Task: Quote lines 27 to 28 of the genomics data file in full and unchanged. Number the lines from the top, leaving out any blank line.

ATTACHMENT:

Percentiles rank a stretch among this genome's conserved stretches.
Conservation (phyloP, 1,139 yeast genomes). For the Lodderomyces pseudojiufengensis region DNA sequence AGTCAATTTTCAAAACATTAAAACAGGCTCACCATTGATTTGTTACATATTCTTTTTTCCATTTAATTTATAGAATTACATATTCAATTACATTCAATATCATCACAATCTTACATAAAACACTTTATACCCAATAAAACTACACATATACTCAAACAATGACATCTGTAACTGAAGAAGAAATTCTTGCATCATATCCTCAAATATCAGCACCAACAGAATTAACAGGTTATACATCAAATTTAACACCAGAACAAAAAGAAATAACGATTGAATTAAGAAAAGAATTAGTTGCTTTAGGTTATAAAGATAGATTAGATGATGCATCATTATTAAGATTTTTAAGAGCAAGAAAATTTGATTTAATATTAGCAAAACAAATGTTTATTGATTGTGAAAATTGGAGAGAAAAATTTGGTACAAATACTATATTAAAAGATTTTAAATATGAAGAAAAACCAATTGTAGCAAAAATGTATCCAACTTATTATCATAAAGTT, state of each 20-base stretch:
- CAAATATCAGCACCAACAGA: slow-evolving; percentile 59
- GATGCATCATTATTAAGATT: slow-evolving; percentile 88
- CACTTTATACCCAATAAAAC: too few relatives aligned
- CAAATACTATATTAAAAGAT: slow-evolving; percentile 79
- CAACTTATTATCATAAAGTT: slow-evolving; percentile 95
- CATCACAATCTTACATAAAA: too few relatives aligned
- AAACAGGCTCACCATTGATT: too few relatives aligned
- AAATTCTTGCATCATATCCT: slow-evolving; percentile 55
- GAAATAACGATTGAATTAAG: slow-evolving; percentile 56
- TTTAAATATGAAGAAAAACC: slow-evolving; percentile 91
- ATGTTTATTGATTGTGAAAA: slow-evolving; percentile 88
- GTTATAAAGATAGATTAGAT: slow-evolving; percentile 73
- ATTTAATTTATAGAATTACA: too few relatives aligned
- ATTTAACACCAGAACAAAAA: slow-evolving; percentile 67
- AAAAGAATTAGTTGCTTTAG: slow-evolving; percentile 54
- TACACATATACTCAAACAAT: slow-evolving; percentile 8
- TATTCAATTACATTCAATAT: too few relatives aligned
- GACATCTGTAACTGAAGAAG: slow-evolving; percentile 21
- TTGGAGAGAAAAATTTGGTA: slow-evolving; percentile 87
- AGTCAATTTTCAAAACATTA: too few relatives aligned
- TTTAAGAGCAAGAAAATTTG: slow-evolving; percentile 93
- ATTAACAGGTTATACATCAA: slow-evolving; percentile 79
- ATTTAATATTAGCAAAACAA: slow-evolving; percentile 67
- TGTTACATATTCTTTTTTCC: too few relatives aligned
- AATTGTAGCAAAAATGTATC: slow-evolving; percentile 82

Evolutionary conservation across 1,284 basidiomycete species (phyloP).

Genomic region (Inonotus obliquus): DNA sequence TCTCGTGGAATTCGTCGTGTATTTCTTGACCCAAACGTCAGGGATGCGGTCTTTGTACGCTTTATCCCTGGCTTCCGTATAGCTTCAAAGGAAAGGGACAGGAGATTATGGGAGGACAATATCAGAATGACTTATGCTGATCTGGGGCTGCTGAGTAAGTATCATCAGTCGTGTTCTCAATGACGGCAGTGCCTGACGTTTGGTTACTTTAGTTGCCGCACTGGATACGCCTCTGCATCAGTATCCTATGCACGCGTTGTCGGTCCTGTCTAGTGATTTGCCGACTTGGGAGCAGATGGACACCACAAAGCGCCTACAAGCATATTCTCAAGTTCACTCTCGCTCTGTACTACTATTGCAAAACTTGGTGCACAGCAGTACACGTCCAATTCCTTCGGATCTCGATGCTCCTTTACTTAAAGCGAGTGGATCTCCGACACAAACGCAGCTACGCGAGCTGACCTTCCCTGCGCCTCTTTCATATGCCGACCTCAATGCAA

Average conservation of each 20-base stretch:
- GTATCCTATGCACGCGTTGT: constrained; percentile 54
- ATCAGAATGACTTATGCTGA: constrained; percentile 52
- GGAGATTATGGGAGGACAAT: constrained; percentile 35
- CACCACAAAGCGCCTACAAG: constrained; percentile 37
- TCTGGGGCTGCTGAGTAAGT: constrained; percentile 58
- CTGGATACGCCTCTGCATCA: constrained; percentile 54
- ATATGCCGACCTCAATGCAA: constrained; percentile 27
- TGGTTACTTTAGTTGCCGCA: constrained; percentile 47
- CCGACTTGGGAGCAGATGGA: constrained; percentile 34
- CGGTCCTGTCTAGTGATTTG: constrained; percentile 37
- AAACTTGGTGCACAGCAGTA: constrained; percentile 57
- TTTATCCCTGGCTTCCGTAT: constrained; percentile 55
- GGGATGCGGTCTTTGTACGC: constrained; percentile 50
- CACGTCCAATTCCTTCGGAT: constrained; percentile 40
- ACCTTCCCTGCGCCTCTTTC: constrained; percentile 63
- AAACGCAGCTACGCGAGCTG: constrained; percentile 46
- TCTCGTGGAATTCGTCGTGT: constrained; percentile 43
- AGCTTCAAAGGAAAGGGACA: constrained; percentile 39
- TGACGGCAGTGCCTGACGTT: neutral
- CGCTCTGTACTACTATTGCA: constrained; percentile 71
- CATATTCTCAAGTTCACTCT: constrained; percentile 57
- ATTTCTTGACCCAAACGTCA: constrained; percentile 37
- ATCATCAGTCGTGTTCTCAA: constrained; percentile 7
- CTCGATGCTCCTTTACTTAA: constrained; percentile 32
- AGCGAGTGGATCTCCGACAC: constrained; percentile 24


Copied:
- AATTGTAGCAAAAATGTATC: slow-evolving; percentile 82

Evolutionary conservation across 1,284 basidiomycete species (phyloP).